First Look Of The Stunning Navi Mumbai International Airport

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The design of the new Navi Mumbai International Airport (NMIA) has been revealed by the GVK group. The upcoming greenfield airport has been envisioned by the union and the Maharashtrian government through CIDCO (City and International Development Corporation).

Being an active participant in the aviation sector of India, the GVK group envisions the NMIA to take a similar route of inspiration like the Mumbai T2 terminal. While the T2 terminal was inspired by the peacock, the national bird of India, the design inspiration for the NMAI is the national flower of India, the lotus.

The lotus symbolizes elegance and purity. Being a greenfield project, it also fits that, to blossom, the lotus must grow through the murky waters of a pond. The idea is to have an architectural translation of the cultural beauty of Maharashtra in a timeless form. This idea was flawlessly executed in the design by Zaha Hadid Architects.

With an 1160 Ha site, the NMAI will be one of the largest greenfield airports in the world, designed to serve 90 million passengers per annum. Though the site conditions are challenging, this project endeavors to develop the site into a facility that connects Navi Mumbai to the world and hence, growth. Three international multi-level terminals have been planned around a landscaped forecourt at the center.

This central composition is flanked on both sides by two parallel runways that function simultaneously. In response to the developing transportation technology, NMIA is equipped with a multi-modal transportation hub that can be reached by a high-speed expressway, metro, suburban rail, and water transport. This special feature ensures that no one area in the airport has excessive traffic and remains spacious and efficient. The central axis has a symmetrical quality and runs east to west. It has a 9 + 9 lane road connecting to the central terminal complex providing a congestion-free vehicular passage to the airport.

Conde Nast Traveller

There are two entrances to the site, on the western end and the eastern end. While the western end has buildings that cater to passenger-related functions, the eastern end is reserved for Cargo, MRO, general aviation terminal, etc. This segregates vehicular traffic, making the airport more efficient. 

The public is led into the terminals via a grand, welcoming entrance that is curvilinear and fluidic; a signature of Zaha Hadid Architects. The flowing form of the entrance itself stirs up excitement in the users. The terminals are designed with simplicity in mind to improve the efficiency of the functioning of the airport. The terminals have only two floors to minimize walking distances. By ensuring the most convenient adjacencies in the plan, the terminals are extremely compact in design. Check-in area, security check and the shopping complex placed one after the other make for a hassle-free passage until boarding.

The terminals are designed to have 88 check-in counters, 26 immigration desks and 29 sleek aerobridges that further reduce congestion of traffic in any one area. The lounge areas are comfortable and provide views of the functioning terminal. Efficient placement of the departure gates eliminates the need for vertical circulatory transport in the terminals. Even the boarding areas for international and domestic flights happen in two different wings, further segregating the flow of people.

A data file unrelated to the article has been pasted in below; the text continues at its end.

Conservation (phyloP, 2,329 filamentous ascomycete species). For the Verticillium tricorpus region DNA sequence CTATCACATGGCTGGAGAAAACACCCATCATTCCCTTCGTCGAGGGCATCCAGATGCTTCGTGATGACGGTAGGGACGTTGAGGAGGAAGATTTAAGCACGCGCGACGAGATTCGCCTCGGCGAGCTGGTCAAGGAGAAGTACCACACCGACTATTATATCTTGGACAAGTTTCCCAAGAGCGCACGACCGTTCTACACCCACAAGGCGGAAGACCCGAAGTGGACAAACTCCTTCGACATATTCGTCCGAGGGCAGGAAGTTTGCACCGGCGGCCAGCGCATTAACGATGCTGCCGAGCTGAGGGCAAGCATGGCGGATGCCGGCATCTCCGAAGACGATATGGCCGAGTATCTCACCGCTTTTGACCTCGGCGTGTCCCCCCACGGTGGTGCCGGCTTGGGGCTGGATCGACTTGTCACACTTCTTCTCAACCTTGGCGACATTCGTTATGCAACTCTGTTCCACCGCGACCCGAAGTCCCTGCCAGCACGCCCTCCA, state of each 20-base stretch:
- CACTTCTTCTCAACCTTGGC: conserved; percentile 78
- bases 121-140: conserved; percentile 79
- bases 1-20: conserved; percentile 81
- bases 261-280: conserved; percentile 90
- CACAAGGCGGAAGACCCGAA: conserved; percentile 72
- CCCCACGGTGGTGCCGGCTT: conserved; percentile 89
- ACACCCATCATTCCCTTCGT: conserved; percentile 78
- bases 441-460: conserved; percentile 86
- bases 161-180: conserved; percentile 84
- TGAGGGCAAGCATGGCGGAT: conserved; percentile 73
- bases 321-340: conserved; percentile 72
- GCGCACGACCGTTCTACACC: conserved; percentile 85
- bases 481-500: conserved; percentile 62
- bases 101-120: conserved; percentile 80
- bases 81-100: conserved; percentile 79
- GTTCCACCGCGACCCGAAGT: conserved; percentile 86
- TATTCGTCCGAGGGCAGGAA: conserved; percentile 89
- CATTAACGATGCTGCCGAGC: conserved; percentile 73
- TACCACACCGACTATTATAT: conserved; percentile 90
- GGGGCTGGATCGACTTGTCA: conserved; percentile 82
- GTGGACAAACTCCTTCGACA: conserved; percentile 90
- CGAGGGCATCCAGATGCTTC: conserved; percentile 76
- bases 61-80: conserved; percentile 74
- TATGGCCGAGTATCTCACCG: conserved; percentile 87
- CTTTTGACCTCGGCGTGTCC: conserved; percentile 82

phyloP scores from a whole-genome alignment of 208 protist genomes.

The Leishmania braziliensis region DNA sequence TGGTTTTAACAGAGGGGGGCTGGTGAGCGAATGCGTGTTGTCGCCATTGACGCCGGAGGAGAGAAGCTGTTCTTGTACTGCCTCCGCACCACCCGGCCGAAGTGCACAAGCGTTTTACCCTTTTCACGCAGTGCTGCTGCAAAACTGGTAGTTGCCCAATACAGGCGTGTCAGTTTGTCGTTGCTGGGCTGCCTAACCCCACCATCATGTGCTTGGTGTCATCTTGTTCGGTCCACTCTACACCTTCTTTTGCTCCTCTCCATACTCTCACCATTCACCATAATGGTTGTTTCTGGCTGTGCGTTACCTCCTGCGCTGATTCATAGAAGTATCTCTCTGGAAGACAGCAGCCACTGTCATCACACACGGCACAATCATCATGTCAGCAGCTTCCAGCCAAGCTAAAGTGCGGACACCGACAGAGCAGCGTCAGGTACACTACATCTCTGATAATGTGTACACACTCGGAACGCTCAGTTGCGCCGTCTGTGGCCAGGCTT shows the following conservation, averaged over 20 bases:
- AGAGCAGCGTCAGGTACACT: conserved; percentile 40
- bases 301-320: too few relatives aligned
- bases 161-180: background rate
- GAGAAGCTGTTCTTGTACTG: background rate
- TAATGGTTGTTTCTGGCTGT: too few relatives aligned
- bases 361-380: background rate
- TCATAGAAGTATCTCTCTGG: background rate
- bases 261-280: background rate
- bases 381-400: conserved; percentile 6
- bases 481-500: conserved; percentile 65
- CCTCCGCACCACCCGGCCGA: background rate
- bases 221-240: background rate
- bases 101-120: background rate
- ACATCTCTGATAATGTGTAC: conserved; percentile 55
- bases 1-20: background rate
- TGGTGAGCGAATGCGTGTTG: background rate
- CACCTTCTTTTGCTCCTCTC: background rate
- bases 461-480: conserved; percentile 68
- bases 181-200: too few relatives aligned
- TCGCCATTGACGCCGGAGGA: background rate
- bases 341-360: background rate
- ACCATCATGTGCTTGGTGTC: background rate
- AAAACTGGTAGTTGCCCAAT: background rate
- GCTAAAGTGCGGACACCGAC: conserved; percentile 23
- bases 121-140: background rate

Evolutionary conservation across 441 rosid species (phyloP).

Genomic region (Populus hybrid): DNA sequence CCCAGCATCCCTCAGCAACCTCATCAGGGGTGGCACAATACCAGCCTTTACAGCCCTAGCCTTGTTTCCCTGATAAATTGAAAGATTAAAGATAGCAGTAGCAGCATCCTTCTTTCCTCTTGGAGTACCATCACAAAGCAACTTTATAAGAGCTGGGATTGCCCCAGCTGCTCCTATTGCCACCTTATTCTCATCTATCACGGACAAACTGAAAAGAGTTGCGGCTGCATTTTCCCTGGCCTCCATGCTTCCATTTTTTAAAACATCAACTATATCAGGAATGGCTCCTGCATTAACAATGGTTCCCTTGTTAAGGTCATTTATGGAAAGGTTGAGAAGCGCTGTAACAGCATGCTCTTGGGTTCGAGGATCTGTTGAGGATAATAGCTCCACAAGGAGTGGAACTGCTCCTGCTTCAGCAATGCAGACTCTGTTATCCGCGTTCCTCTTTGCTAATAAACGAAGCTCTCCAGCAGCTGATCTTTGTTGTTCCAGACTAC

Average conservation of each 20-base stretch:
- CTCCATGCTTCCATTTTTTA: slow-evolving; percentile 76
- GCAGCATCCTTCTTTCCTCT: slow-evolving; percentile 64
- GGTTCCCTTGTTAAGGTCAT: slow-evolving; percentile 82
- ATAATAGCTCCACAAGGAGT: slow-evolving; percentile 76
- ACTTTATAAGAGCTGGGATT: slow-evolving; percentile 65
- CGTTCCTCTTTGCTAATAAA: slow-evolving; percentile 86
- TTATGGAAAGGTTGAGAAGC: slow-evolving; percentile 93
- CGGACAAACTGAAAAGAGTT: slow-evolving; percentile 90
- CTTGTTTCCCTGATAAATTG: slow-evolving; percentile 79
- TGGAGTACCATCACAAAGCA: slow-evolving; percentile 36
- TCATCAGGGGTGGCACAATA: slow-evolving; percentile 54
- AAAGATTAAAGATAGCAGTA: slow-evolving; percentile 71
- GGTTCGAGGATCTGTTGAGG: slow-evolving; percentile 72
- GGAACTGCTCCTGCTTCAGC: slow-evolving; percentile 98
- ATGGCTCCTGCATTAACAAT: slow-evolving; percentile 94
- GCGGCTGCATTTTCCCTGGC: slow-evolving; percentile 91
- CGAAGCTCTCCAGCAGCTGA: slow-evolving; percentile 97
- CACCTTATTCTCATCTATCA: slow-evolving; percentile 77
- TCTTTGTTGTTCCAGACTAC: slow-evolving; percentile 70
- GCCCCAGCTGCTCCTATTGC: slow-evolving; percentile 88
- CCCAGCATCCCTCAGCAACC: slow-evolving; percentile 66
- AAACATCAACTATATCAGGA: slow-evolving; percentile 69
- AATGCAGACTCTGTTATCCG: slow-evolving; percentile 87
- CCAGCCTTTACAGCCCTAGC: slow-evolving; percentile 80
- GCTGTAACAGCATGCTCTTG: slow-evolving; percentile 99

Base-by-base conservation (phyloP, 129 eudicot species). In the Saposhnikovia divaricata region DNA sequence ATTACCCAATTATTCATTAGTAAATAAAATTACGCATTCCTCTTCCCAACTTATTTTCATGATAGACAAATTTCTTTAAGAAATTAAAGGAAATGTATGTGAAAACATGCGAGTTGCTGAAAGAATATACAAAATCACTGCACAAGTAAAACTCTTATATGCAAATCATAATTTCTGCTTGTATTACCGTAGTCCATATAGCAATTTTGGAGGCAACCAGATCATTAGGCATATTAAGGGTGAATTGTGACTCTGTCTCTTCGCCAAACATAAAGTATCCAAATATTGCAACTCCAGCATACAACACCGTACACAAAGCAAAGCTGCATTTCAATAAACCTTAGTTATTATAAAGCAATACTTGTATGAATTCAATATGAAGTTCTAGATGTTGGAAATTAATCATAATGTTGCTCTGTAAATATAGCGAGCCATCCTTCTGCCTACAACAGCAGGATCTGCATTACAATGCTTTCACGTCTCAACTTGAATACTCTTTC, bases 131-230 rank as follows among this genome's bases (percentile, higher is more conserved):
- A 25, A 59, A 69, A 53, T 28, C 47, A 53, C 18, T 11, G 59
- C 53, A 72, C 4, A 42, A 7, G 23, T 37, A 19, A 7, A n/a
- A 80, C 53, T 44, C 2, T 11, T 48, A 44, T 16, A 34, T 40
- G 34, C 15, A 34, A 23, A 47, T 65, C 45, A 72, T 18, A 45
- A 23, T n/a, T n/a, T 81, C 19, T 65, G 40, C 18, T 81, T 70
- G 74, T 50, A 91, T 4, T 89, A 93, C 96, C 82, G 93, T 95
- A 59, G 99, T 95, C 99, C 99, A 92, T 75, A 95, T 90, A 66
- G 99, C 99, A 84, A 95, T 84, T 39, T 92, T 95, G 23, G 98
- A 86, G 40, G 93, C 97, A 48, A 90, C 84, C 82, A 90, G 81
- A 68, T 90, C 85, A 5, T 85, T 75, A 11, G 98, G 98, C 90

As one traverses within the terminal, the lotus petals slowly reveal themselves. The columns taper downwards and the tops of the columns open into seemingly delicate petals that hold the ceiling up. The “petals” of the column add to the lightness of the entire structure and ties the futuristic design of the terminals to the cultural inspiration of the design, the lotus. The design perfectly incorporates the cultural symbolism of India within the modern envelope and hence sets a new standard for airport terminal design.

The flow of spaces is bathed in sunlight during the day, removing all semblance of rigidity of the building. The NMIA design also ensures that the passage of incoming travelers through the airport is free and easy. This ensures that their experience is smooth, if not rejuvenating rather than tiresome. Differentiating the movement areas for those that look to exit the airport and those that have traveling flights makes the airport extremely efficient. 

The airport is to be implemented in four phases, with its primary phase to cater to 10 million passengers per annum. Though GVK hasn’t announced the year of completion, it is much-awaited, for the design of the NMIA is no doubt an architectural marvel. 

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Saili Sawantt
Saili Sawantt
Architect and Interior Designer by profession, Writing is what she treats as her passion. She has worked as an Architectural Writer, Editor, and Journalist for various design as well as digital portals like ParametricArchitecture, FOAID (Festival of Architecture & Interior Design), Rethinking the Future (RTF), La Polo International, etc. Formerly she has also worked with Godrej Properties Limited (GPL) Design Studio, Mumbai due to her keen interested in learning about Sustainability and Green buildings. Apart from this, she runs her blog 'The Reader's Express'.

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